a tale of toads, magic and little old ladies
|Swindon Public Library|
As I stated in the introduction to my book Digital Futures I am a "lapsed librarian" - I have no library or collection to curate and look after. But you can take the boy out of the library, but you can't take the love of libraries out of the boy.
The picture above is of the new public library in Swindon, Wiltshire. This is the place where I decided to become a librarian. I grew up in Wootton Bassett and as a child visited the public library several times a week. They were good enough to give me an adult ticket when I was 9 so I could read the thrillers, westerns and science fiction books as I'd read all their children's books. The ladies of that library were lovely professionals who helped me become a voracious reader. But I hadn't considered being a librarian until I was 16 and my Mum got me a 3-day work placement at Swindon Public Library. That was when the magic happened for me.
On my very first day I was led to the reference desk and sat by the reference librarian, Roger Trayhurn. Now Roger is a genius librarian who has recently retired - I literally wouldn't be here without him. Here's how my first 15 minutes went (remember it's 1983 and I am a very, very shy 16):
Roger: OK Simon, one part of being a Librarian is answering questions. So sit at this desk, answer the phone and whatever question the person on the other end asks, you need to try to find an answer. I'm here to help you with anything tricky.
Me (doubtful, scared): Um, OK.
Phone rings, I pick up: Hello, Swindon Public Library can I help you?
Little old lady: Hello, young man, I need the phone number or address for the Save the Toad Foundation.
Me: Um, please hold.
I turn to Roger: There's this crazy woman on the phone who wants to know the phone number or address of the Save the Toad Foundation. What do I tell her? (Thinking: how on earth can there be such a thing and why on earth would she think we would know).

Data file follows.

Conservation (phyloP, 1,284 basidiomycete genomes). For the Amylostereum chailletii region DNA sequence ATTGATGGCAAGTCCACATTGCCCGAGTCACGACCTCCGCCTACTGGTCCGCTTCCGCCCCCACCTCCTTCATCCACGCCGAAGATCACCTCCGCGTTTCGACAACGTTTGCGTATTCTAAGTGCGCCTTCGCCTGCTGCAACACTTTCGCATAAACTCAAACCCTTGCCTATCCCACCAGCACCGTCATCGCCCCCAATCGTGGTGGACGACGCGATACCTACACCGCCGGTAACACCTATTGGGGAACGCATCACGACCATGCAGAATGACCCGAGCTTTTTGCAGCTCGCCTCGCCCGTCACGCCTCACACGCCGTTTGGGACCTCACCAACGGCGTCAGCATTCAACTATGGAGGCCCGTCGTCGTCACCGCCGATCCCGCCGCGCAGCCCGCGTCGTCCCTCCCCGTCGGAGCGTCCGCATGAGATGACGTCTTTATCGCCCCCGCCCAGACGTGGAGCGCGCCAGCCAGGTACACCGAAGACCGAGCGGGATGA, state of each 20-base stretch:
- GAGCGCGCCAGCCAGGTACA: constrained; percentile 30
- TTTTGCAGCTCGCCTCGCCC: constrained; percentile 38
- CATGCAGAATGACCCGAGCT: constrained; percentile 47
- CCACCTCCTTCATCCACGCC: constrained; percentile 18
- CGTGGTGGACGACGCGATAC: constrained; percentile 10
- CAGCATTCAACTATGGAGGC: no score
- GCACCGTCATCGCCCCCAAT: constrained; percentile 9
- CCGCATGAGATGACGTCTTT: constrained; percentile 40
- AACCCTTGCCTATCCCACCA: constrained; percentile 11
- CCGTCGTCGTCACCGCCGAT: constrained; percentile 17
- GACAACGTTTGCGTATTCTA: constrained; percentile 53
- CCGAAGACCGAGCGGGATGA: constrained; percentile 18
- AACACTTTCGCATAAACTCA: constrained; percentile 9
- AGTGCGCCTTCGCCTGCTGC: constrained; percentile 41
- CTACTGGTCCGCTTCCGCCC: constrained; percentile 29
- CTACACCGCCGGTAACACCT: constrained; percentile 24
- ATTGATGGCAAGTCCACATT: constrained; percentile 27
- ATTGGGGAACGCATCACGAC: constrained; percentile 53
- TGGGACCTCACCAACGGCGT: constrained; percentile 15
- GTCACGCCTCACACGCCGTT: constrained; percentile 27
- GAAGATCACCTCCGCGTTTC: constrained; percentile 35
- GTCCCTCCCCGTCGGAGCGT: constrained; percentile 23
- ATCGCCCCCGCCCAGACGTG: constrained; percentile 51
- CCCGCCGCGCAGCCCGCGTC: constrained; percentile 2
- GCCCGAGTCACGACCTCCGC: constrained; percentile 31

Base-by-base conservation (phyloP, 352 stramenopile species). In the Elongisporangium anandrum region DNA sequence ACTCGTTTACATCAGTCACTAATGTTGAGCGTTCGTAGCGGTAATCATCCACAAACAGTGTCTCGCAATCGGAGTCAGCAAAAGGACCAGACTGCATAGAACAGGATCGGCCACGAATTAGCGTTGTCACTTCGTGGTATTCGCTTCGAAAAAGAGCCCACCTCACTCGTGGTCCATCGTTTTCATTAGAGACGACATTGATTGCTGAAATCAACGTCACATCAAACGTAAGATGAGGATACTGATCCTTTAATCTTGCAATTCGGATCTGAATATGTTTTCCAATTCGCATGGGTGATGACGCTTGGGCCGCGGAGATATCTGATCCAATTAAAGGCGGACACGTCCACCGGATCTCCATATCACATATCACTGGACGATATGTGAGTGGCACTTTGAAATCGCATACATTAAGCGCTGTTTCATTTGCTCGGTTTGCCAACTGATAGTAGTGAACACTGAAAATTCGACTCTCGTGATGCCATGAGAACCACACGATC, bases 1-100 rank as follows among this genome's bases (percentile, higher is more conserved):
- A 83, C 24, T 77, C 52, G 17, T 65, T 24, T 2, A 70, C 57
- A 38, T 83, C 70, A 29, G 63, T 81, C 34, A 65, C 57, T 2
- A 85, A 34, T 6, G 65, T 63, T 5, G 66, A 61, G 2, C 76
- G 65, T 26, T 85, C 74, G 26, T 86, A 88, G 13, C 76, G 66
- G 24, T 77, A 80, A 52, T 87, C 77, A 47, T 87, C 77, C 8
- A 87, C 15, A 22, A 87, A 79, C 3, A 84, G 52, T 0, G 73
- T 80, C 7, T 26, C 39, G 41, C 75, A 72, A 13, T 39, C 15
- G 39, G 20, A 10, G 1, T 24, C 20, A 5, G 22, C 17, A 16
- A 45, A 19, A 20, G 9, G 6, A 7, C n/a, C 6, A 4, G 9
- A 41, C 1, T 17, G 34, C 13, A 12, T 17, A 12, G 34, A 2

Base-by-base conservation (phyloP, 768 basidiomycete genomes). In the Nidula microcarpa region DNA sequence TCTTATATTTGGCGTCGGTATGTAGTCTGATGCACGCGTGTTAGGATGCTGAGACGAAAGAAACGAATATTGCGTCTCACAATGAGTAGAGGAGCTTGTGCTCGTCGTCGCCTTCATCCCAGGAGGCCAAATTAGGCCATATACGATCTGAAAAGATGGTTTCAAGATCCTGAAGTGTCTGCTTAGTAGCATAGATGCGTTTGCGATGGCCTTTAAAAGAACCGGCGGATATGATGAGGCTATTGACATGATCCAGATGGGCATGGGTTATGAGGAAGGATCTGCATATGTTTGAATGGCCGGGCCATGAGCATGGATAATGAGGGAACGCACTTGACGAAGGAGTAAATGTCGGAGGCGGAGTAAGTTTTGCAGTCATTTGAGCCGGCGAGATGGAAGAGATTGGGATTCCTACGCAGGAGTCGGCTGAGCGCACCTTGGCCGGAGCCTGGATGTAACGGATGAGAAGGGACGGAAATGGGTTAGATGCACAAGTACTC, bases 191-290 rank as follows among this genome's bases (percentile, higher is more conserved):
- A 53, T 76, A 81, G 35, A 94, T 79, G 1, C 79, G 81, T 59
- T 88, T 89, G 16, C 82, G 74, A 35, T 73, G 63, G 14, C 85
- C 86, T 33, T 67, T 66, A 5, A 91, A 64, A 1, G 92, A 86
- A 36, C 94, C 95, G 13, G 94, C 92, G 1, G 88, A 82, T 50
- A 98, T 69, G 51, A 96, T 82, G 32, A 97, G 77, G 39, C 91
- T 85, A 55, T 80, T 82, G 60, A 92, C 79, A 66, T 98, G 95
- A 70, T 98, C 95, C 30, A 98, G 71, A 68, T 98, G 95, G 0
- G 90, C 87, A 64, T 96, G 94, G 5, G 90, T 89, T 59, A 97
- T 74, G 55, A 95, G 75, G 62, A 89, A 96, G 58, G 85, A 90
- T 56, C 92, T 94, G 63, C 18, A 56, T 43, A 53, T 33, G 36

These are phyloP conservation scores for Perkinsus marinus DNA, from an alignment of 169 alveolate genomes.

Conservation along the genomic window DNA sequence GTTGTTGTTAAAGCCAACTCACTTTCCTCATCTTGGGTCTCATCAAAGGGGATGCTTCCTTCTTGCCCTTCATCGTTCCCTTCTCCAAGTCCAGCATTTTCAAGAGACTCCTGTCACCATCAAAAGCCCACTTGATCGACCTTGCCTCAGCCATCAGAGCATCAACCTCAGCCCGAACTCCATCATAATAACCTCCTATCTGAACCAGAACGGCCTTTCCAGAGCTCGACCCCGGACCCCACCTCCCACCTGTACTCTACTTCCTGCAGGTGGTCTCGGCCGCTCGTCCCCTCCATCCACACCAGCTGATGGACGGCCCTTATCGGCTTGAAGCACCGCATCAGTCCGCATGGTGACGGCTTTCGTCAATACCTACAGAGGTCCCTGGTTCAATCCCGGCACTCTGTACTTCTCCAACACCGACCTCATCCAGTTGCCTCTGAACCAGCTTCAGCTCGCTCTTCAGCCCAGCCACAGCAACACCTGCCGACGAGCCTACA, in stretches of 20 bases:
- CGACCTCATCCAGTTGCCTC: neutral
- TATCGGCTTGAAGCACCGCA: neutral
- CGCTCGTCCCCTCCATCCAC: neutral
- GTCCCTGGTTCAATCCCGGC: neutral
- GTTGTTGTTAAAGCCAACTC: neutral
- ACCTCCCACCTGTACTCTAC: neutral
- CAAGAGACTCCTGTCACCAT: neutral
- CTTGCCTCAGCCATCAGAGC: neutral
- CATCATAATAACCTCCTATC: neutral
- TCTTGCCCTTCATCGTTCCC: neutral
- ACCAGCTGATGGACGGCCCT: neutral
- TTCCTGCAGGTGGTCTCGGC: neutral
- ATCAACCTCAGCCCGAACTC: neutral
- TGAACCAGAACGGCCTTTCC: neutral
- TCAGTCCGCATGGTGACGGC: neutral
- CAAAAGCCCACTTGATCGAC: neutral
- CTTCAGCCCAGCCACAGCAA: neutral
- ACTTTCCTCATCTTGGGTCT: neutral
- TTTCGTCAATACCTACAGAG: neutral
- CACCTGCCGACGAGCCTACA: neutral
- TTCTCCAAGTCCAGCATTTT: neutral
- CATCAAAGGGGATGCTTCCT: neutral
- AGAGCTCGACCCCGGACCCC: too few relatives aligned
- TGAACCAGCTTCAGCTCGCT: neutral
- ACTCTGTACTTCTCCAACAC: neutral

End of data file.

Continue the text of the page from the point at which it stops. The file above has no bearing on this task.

Roger calmly reaches behind him without even looking and pulls down the Directory of British Associations, leafs through it and points to the entry for the Save the Toads.
I answer the ladies query, she thanks me and rings off.
I spent the next 3 days answering questions - it was magical and joyful and just amazing.
Now several things occurred to me in that moment:
- Roger could not have surprised me more if he had levitated on the spot. I seriously thought this was the coolest thing I had ever seen.
- The lady at the other end of the phone had total confidence that the library would know the answer to this question. I thought it was crazy, she thought it was normal.
- I looked behind me at all the reference books and felt an enormous sense of power. We librarians can know stuff other people don't AND we can help them know that stuff too - wow!
- People care enough about toads to want to save them - go figure.
I solve puzzles, I answer questions and I have worked with the greatest libraries in the world - that's why I am still a Librarian at heart. As my DDH colleague, Andrew Prescott, said in his recent inaugural lecture "libraries, museums, galleries should be at the heart of the academy" and so I am proud to represent, in small part, the spirit of libraries within that academy.